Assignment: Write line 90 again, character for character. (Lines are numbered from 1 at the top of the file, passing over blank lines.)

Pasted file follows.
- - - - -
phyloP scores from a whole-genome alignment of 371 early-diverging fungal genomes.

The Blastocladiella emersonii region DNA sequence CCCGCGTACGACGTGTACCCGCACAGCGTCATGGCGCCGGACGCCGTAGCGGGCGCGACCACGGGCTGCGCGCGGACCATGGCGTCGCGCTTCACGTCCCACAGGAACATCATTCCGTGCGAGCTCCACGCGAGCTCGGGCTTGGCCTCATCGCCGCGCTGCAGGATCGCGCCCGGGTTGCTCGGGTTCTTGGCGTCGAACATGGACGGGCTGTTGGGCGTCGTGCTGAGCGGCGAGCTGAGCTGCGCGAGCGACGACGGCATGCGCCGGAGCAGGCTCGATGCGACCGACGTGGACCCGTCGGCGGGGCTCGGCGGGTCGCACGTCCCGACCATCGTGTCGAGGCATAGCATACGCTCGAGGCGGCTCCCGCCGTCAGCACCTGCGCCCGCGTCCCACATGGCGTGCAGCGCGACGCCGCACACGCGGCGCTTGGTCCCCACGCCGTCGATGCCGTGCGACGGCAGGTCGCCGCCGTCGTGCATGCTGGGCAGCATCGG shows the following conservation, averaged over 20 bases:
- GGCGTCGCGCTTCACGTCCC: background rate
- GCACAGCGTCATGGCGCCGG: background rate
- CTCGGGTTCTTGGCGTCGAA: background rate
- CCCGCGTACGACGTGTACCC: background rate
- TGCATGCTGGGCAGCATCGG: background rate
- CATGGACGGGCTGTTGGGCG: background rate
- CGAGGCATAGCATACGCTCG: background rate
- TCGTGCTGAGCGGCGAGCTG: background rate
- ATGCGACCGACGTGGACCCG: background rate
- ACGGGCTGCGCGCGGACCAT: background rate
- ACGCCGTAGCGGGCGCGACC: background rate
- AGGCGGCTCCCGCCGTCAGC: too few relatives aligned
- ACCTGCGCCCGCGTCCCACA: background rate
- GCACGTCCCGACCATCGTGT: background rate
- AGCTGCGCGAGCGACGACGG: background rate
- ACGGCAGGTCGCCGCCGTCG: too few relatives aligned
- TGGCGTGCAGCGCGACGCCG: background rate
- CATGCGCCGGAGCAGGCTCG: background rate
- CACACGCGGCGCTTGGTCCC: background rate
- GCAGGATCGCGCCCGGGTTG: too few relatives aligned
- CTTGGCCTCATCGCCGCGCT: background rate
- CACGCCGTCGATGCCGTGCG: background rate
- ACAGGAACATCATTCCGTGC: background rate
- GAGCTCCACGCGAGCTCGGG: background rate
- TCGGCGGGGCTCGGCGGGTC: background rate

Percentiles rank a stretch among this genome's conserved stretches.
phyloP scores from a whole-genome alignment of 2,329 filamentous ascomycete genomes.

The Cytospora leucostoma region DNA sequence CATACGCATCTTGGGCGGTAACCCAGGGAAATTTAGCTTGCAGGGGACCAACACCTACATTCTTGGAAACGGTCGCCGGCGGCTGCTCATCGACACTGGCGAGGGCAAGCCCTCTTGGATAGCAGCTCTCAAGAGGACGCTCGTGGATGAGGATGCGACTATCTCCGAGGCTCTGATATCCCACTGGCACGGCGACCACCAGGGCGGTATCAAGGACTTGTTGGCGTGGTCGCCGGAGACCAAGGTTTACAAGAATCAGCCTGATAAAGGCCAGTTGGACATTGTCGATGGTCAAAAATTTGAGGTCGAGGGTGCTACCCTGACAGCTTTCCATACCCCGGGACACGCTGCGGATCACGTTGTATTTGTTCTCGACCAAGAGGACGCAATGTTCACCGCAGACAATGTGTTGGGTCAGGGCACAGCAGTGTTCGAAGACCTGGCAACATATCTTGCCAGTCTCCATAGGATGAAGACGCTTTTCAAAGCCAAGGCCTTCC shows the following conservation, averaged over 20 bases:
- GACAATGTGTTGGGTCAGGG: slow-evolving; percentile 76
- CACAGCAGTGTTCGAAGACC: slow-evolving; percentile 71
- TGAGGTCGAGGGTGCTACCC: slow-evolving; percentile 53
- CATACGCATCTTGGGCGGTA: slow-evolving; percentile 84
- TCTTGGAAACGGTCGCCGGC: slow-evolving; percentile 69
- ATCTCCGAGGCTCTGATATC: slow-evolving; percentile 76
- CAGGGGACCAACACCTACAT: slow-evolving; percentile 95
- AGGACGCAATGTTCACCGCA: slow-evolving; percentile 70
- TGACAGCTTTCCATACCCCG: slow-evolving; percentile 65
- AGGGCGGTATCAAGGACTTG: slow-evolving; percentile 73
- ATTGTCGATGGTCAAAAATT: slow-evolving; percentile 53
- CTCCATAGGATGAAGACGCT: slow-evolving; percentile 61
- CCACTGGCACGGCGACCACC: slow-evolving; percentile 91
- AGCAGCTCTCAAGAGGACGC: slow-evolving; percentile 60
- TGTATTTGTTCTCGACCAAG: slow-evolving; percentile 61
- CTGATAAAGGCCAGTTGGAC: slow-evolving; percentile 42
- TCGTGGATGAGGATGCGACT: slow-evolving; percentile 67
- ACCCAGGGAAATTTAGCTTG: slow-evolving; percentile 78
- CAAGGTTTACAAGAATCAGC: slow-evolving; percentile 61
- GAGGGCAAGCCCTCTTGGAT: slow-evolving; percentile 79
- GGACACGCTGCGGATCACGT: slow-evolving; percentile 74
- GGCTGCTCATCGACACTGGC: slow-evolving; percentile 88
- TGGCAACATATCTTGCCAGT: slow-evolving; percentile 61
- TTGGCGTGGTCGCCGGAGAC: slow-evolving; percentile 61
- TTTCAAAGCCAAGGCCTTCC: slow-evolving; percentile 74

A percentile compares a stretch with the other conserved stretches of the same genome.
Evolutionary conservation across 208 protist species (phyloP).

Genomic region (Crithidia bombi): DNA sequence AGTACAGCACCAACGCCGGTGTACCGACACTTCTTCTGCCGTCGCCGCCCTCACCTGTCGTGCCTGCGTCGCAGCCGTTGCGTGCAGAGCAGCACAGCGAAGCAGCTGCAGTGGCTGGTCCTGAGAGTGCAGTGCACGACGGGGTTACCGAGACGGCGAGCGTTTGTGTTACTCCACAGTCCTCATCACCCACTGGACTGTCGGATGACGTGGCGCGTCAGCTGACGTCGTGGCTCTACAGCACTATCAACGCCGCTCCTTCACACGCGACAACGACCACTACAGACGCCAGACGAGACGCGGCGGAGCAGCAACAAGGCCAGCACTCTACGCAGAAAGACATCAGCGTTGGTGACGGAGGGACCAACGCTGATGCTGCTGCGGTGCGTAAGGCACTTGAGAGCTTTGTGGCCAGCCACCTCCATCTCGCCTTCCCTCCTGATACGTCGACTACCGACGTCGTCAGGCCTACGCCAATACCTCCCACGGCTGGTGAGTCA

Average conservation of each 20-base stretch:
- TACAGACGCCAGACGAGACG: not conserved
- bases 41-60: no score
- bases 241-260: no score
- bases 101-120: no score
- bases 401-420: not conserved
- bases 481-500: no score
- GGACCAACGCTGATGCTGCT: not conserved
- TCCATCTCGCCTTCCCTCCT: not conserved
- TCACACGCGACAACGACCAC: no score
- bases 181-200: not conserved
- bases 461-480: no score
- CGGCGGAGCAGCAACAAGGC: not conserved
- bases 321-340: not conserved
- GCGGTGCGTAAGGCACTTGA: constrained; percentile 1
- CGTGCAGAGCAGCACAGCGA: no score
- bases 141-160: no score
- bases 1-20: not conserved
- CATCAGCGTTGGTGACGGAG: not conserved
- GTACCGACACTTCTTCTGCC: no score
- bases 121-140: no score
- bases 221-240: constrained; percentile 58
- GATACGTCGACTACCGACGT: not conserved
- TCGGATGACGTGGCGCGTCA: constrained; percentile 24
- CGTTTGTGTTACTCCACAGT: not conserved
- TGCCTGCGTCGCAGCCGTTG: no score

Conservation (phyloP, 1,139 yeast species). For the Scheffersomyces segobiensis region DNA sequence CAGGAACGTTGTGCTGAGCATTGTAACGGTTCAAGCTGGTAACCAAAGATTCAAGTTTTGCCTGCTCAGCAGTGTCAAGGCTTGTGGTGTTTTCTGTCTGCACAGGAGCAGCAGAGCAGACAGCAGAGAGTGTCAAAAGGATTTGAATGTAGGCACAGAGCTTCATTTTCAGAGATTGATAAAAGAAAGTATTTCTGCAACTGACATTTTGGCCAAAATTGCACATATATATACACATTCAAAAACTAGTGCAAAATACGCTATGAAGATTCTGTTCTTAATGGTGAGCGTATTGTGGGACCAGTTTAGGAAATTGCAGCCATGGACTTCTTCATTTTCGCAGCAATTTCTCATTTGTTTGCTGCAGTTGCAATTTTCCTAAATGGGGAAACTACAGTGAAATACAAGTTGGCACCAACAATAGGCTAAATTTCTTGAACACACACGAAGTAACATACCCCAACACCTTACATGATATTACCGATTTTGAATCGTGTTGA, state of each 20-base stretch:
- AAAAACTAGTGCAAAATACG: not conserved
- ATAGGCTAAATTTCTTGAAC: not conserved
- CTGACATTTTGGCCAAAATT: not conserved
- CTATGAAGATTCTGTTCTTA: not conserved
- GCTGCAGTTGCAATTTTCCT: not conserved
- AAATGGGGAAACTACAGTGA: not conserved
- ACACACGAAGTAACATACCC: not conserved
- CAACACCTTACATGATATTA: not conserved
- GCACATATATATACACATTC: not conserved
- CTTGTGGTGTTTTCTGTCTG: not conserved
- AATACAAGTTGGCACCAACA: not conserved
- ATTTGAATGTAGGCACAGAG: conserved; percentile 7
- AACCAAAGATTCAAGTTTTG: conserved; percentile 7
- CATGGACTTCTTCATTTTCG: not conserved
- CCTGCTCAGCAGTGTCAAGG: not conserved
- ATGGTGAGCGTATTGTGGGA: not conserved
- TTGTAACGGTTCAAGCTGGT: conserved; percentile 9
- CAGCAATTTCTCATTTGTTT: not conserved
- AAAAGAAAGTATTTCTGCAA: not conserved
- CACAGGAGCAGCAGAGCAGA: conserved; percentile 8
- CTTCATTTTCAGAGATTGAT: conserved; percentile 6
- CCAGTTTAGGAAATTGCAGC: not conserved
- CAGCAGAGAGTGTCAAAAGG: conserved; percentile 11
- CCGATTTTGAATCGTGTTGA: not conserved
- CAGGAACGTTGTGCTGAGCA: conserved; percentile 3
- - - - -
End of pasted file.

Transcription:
- GCTGCAGTTGCAATTTTCCT: not conserved